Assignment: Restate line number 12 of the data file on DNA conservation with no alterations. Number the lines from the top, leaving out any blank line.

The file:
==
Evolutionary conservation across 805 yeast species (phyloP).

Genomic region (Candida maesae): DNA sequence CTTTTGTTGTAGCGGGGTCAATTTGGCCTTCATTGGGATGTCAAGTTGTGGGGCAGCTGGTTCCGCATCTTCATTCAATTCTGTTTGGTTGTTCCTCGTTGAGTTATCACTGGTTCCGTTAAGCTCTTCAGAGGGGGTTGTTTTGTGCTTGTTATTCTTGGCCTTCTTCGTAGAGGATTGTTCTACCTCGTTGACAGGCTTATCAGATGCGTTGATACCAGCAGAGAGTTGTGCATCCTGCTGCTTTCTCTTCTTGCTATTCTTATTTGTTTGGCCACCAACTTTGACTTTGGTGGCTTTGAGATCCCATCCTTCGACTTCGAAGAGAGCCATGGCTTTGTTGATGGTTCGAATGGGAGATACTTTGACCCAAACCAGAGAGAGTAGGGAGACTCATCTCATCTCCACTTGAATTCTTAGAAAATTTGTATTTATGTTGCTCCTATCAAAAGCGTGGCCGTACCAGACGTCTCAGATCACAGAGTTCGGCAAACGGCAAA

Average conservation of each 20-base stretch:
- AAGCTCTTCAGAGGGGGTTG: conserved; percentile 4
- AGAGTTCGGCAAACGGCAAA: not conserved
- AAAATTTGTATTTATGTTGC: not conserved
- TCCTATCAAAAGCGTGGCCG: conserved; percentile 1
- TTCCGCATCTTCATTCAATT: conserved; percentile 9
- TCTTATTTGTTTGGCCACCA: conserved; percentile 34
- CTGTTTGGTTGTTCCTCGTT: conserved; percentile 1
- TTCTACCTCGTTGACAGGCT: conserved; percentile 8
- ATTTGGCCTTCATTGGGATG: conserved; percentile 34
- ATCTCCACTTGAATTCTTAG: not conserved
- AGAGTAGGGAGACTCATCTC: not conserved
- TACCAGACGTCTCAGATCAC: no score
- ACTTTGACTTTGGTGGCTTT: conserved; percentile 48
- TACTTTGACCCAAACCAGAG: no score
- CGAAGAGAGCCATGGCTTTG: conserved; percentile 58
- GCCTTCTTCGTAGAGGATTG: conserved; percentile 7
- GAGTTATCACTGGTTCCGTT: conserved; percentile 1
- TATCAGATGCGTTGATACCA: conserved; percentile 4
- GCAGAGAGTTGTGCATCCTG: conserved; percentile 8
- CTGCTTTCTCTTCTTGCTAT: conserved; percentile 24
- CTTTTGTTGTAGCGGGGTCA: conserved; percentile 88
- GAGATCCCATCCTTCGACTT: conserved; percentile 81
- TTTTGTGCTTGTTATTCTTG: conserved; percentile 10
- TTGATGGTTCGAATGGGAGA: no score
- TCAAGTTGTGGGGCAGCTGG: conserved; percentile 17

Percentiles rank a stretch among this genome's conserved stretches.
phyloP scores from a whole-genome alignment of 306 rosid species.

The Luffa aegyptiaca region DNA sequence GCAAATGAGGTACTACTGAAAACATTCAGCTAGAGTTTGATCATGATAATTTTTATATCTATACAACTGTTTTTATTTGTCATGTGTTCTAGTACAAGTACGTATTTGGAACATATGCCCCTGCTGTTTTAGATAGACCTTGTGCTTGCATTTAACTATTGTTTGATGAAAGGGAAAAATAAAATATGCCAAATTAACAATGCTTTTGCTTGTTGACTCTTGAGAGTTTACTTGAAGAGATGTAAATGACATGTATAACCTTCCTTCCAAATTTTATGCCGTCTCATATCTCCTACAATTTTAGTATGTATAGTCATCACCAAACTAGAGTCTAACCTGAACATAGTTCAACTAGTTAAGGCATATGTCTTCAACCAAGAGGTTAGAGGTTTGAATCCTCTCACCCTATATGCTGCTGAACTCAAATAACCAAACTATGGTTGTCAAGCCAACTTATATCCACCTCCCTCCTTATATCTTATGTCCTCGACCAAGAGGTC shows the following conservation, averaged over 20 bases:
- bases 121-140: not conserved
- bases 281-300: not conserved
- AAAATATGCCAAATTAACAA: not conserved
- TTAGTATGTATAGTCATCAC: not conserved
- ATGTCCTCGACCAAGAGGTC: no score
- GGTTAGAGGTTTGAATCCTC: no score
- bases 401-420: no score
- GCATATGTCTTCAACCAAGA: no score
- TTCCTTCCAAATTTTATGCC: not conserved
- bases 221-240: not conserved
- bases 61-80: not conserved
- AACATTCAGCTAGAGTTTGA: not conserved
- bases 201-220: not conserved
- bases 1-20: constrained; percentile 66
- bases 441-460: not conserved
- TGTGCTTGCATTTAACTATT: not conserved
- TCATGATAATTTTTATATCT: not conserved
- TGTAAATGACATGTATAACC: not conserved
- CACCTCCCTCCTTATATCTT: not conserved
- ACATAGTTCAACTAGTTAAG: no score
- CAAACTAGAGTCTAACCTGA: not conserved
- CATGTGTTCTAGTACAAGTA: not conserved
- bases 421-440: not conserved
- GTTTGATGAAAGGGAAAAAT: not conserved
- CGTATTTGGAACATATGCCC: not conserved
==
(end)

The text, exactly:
- ATTTGGCCTTCATTGGGATG: conserved; percentile 34